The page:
Sanctions for Scottish players who breach coronavirus protocols are set to target individuals – and could be aimed at the Celtic and Aberdeen players who broke rules.
The Scottish football authorities will unveil new enforcement rules on Friday and have signalled they will “encompass recent breaches”.
Clubs outside the Scottish Premiership have also been told they cannot yet return to training – relegated Hearts had already done so.
The Joint Response Group has acted following demands by the Scottish Government to instigate penalties for breaches of health and safety guidelines.
First Minister Nicola Sturgeon handed Scottish football a “yellow card” on Tuesday after it emerged Celtic left-back Boli Bolingoli had travelled to Spain and failed to quarantine days before playing against Kilmarnock.
That came after two Aberdeen players caught Covid-19 and a further six were instructed to self-isolate following a night out.
The indiscretions led to four Scottish Premiership matches being postponed and both clubs opened internal disciplinary proceedings while Bolingoli received a police fine, but no punishments were open to the league or governing body.
A statement from the Joint Response Group read: “The JRG has worked to ensure that existing rules will be strengthened to include the provision of sanctions for players who do not adhere to Covid-specific football protocols or government public health guidelines.
“This will encompass recent breaches and further details will be provided tomorrow (Friday).”
First week of pre-season ✔️— Heart of Midlothian FC (@JamTarts) August 8, 2020
The Scottish Football Association has also agreed that the return to training of all clubs outside the Premiership will be delayed until August 24 at the earliest, pending updated government guidance next Thursday.
However, controversy has broken out after Hearts were told they must stop training.
The Edinburgh club criticised the decision, saying that measures such as testing and bringing players and staff back from furlough ahead of the original agreed date for a return to training would leave them out of pocket if they could not continue.
“Suffice to say that at a time when every football club in the land is managing its costs as tightly as possible, we have incurred significant ‘unnecessary’ costs,” read a statement.
“We have done nothing wrong and yet, once again, we are being disproportionately disadvantaged by a decision which has been described as ‘the fairest’.
📝 Club Statement— Heart of Midlothian FC (@JamTarts) August 13, 2020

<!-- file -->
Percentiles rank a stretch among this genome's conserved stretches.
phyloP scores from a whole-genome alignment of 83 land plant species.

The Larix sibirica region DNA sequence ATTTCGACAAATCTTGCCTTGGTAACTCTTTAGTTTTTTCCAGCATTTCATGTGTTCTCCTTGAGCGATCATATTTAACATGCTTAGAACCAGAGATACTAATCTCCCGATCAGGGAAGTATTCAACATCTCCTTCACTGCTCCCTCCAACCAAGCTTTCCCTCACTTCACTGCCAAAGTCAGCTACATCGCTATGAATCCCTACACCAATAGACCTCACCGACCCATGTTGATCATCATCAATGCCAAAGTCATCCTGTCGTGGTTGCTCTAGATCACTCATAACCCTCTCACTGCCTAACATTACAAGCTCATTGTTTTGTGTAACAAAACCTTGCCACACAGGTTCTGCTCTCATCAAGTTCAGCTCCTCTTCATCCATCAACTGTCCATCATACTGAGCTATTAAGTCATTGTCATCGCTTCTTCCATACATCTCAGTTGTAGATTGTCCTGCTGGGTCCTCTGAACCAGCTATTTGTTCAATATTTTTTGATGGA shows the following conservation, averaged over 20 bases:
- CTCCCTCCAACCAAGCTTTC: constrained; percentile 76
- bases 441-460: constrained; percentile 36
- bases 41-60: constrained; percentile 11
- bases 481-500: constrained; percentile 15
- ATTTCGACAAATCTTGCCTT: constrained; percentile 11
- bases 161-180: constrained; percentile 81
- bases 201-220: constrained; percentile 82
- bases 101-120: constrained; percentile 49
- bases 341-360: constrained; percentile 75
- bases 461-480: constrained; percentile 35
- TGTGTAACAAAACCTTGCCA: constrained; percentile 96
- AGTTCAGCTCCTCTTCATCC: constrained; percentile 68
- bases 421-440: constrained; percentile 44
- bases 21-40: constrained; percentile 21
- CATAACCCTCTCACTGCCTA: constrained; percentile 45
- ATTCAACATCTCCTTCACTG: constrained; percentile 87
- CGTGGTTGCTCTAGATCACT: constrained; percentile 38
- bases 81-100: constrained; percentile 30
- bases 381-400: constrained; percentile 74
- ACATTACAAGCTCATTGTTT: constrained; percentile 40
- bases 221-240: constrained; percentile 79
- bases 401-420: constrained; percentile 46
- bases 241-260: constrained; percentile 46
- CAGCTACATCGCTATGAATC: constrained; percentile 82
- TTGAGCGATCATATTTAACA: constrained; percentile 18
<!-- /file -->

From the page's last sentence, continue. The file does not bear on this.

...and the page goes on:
“We should not forget that this situation has come about, not because of Covid-19, but because of behavioural issues, not by our employees but by those of other clubs.
“This delay reflects a lack of confidence that certain clubs will be able to comply and meet the required protocols. How can it possibly be ‘fair’ that we should be penalised?”
Scotland’s national clinical director, Jason Leitch, later told BBC Radio Scotland that his understanding was that Hearts would not have to stop and that the decision came from the Scottish Professional Football League.
In response, a JRG spokesperson told the PA news agency: “The pause on all football training beneath Premiership and including all adult football over-18 was part of the agreement with Scottish Government that culminated in today’s range of measures being announced and the majority of this week’s games going ahead as scheduled.”
The delay is to ensure that all clubs are complying with protocols, social distancing, testing and hygiene measures, and that all players and club staff are fully aware of the latest government guidance.
The Betfred Cup group stages are due to start on October 6, with the lower-league season kicking off 11 days later.
Players will be given clear instructions on what is and is not allowed via a video message from Professor Leitch, and public health messages will be displayed in grounds.
SFA president Rod Petrie said: “The message from First Minister could not have been clearer. The JRG must now ensure that the planned resumption of football beyond the Scottish Premiership is done in a controlled manner with the strictest adherence to protocols and guidelines.
“The pause on the return to training for the professional game outwith the Scottish Premiership will not impact on the proposed start dates of the respective league competitions but will give sufficient time to reinforce protocols, educate players and make sure of the ability of clubs in the lower divisions to conform.”
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